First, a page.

Finally, last weekend we made it to this magnificent play ‘Lal Quile ki Aakhri Mushaira’.
( Lal Quila – Red Fort in Old Delhi.
Aakhri – last
Mushaiera - Pronunciation: /mʊˈʃʌɪərə/
noun. An evening social gathering at which Urdu poetry is read, typically taking the form of a contest.)
I say magnificent because the first thing that strikes you, right from scene one, is the simple yet regal costumes. The set and aura of the performers added to the beauty.
’Lal Quile ki Aakhri Mushaira’ is a beautifully witty depiction on stage of the last ‘mushaiera in the last Moghul emperor Bahadur Shah Zafar’s court before the Sepoy Mutiny of 1847 happened.
(Sepoy Mutiny, also considered the first fight in the long struggle for India’s independence saw over 300 soldiers marching down to the Red Fort from Meerut to declare independence from the British East India Company- the small trading company that had managed to colonize India taking advantage of the constant internal rifts between numerous small kingdoms that the vast sub-continent was by now divided into.
The Sepoys (soldiers) declared Bahadur Shah Zafar the Sovereign of India and rallied under his banner. This was also accompanied by uprisings at many other places all over India.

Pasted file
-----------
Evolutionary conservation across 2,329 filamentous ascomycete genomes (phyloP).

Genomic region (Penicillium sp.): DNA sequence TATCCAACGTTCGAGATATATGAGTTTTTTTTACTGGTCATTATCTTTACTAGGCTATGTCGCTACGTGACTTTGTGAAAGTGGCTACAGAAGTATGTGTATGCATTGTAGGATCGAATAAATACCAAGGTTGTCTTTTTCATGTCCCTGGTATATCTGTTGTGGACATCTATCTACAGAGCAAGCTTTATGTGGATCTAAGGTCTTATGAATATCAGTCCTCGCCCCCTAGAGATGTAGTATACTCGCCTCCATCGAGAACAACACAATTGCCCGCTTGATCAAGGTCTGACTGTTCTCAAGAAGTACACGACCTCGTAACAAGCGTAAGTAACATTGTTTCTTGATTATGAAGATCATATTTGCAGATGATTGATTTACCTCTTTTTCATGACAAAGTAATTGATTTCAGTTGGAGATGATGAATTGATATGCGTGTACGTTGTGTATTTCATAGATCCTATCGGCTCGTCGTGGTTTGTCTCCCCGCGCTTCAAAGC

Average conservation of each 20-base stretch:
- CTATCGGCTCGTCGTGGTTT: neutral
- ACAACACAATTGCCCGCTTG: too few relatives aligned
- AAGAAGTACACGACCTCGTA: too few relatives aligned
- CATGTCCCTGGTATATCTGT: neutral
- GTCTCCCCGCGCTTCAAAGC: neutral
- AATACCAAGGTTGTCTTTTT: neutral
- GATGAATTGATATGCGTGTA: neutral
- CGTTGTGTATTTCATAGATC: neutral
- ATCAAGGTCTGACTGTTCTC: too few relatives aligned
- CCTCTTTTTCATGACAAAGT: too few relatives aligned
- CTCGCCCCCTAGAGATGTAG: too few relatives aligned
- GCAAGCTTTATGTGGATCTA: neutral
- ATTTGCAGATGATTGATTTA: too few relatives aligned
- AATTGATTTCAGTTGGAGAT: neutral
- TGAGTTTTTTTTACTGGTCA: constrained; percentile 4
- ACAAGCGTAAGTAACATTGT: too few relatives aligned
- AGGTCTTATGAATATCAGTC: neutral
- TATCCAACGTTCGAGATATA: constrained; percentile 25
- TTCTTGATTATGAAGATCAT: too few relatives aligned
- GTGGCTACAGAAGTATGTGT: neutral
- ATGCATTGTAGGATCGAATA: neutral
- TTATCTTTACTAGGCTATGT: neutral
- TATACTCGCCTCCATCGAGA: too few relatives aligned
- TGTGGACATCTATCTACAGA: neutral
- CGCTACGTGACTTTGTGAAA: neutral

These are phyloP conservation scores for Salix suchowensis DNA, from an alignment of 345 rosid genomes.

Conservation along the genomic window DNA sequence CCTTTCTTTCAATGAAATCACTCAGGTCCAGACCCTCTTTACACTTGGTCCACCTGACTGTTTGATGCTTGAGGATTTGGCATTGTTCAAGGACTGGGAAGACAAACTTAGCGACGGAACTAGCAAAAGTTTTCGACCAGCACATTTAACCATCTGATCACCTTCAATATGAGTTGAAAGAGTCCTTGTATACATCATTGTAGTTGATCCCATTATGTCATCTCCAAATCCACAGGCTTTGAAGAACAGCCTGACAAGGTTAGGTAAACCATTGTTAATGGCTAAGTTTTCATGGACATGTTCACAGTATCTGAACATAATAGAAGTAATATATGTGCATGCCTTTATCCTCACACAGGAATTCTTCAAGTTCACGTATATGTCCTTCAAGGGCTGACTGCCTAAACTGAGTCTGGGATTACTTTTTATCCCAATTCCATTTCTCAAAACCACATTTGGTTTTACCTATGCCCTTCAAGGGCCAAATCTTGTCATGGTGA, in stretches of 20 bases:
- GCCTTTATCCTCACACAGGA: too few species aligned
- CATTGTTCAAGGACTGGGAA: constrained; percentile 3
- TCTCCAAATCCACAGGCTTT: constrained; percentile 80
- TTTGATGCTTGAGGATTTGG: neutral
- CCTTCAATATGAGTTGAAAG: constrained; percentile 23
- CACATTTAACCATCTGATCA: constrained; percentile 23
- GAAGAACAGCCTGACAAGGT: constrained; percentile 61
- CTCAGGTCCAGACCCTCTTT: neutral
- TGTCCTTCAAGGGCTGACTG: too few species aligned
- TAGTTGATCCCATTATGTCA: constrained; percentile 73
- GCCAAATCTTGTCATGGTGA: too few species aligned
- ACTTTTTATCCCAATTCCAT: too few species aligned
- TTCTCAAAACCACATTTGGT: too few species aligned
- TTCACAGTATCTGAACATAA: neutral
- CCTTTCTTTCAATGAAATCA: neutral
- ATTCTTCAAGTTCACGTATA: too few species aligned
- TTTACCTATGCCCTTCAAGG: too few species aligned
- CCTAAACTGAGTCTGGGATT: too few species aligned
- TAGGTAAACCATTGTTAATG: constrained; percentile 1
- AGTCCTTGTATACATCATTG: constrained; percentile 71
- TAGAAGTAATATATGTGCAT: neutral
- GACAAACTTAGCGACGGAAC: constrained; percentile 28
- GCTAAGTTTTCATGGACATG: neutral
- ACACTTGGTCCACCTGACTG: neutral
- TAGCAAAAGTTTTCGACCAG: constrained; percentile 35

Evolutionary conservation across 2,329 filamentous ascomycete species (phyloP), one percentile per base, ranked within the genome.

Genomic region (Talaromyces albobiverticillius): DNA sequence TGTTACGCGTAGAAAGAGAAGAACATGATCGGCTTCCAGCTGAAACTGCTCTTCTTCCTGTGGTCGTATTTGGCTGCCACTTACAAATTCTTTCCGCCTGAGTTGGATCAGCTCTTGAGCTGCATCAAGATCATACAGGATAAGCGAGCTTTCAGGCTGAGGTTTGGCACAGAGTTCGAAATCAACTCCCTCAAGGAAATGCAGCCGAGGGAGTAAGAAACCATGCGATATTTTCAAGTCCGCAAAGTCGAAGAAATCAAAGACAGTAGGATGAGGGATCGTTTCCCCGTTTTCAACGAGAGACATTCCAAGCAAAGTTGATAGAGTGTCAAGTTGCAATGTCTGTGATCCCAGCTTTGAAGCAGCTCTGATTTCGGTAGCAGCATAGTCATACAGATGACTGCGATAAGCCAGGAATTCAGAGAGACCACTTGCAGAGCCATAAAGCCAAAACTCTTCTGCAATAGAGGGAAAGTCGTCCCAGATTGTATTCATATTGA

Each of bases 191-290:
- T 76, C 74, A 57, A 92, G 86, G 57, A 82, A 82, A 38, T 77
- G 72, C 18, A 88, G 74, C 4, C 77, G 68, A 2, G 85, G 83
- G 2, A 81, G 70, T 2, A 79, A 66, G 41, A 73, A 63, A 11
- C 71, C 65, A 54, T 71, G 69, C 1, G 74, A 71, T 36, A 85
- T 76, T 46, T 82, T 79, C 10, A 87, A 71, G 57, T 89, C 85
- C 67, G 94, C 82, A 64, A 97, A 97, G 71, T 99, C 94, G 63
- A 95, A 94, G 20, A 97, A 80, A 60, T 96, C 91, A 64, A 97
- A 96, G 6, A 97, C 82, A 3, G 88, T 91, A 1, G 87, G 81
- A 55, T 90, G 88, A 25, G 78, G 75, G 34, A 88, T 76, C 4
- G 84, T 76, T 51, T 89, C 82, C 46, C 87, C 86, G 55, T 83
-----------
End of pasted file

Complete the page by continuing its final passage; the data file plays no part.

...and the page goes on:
The East India company however managed to squash the uprising, exiled the 82 year old emperor Bahadur Shah Zafar to Burma and thus brought the illustrious Moghul rule in India to an end. His sons were ruthlessly killed at a gate now a monument of tourist attraction in old Delhi called ‘Khuni Darwaja’ or the Bloodied gate. The administration of India was thereafter directly transferred to the throne of England.
The illustrious Moghul empire in India was already weakened by a series of incompetent rulers by the time Emperor Bahadur Shah Zafar inherited it. The British East India Company had taken over substantial administration of Delhi and allowed Bahadur Shah Zafar to maintain a small army within the confines of the Red Fort. His rule did not extend much beyond the ramparts of the fort.
An ardent Urdu poet, the emperor wrote under the Nom-de-plume ‘Zafar’. His court offered every encouragement necessary to nourish Urdu poetry and often hosted poetic congregations comprising of some of the most treasured names in Urdu poetry – Zauq, Daagh, Mirza Ghalib, Momin and Munshi Tishna.
This play was a delight to watch as it brought to life the witty interactions and inter-personal relationships of these great poets in addition to presenting some beautiful poetry. Even for someone like me who is not fluently proficient in Urdu, the play proved mesmerizing due to the wit and aura (that kept kept effortlessly changing from funny to witty to soulful to melancholy) on stage.
( Delhi based Pierrot’s Troupe is often termed the least pronounceable yet most pronounced theatre group in Delhi! Tom Alter, who plays Bahadur Shah Zafar is the star performer and chief attraction along with the witty and charming playwright and director Dr. M. Sayeed Alam )